From The Coinbase Blog.
Around the Block from Coinbase Ventures sheds light on key trends in crypto. Written by Connor Dempsey, Justin Mart, & Mike Cohen (WE’RE HIRING)
Only in crypto can a platform built by anonymous founders come out of nowhere to challenge an industry leader, all in a matter of weeks.
That’s precisely what happened with the launch of NFT marketplace LooksRare, whose $9B+ in January volume nearly tripled that of OpenSea. On top of that, within 30 days of launch LooksRare produced $307M in protocol revenue, vs OpenSea’s $110M over the same period.
The raw numbers don’t tell the full story, however…
In this edition of Around The Block, we’ll explore the LooksRare vampire attack of industry leading NFT marketplace OpenSea.
The OG vampire attack
Vampire attacks are purely a crypto/Web3 phenomena. At their highest level, a vampire attack refers to a method for sucking users out of an existing platform into a competing one by offering some kind of incentive (typically tokens).
The most notorious vampire attack occurred in 2020, when SushiSwap launched a near identical decentralized exchange to industry leading Uniswap with one key difference: users who migrated their liquidity from Uniswap to Sushiswap were given $SUSHI tokens. $SUSHI offered holders governance rights over the platform in addition to a cut of trading fees collected on SushiSwap.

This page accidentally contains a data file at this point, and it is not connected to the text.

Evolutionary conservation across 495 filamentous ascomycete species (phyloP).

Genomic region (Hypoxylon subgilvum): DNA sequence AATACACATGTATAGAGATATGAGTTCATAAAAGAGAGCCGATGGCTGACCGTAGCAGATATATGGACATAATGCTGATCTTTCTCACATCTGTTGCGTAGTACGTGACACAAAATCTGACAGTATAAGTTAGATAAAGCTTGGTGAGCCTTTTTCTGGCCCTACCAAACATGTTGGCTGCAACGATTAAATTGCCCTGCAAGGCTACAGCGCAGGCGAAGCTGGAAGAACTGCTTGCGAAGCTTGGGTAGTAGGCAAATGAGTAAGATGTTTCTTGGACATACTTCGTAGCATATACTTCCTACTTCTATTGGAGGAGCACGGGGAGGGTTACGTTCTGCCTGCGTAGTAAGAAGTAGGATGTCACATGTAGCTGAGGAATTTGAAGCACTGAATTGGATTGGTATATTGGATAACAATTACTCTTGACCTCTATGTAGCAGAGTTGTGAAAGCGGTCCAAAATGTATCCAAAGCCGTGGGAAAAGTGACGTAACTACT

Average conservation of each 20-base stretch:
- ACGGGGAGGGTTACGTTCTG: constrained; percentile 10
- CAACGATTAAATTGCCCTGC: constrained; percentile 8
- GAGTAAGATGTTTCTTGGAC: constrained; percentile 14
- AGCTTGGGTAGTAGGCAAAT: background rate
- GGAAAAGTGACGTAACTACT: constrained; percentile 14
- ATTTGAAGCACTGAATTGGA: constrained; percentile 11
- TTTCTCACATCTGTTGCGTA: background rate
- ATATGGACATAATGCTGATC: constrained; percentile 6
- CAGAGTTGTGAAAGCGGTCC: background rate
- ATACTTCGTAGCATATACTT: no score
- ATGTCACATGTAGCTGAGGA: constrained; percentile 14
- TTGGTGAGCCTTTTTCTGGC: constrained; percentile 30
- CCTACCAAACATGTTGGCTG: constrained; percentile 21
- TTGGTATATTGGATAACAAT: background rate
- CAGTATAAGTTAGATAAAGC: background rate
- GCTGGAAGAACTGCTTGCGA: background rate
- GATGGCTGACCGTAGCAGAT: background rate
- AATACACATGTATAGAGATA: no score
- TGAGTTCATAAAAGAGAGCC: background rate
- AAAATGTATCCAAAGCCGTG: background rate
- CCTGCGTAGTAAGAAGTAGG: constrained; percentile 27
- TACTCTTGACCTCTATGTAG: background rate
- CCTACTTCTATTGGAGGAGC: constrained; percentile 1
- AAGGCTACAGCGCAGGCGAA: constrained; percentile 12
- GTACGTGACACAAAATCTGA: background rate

The result? Uniswap’s liquidity temporarily took a nosedive, as users moved $1.2B in funds over to Sushiswap to cash in on the superior incentives being offered. Uniswap eventually recovered and responded with a token launch of their own, but a new DEX was bootstrapped over a relatively short period of time.
LooksRare’s vampire attack
LooksRare followed the typical vampire attack playbook which is as follows:
- Identify industry leader
- Build competing, yet strategically differentiated platform
- Offer superior incentive for users who migrate over
The main difference between SushiSwap’s attack and LooksRare’s is that SushiSwap was a near identical copy of Uniswap’s code (known as a fork) with token incentives built on top. LooksRare appears to have built their own smart contracts (according to their documents); everything else in the playbook is the same:
- Identify industry leader: in this case, it’s OpenSea by a country mile.
- Build a competing, yet differentiated platform: looksrare.org.
- Offer superior incentives for users to migrate: meet the $LOOKS token.
A $LOOK at the initial incentives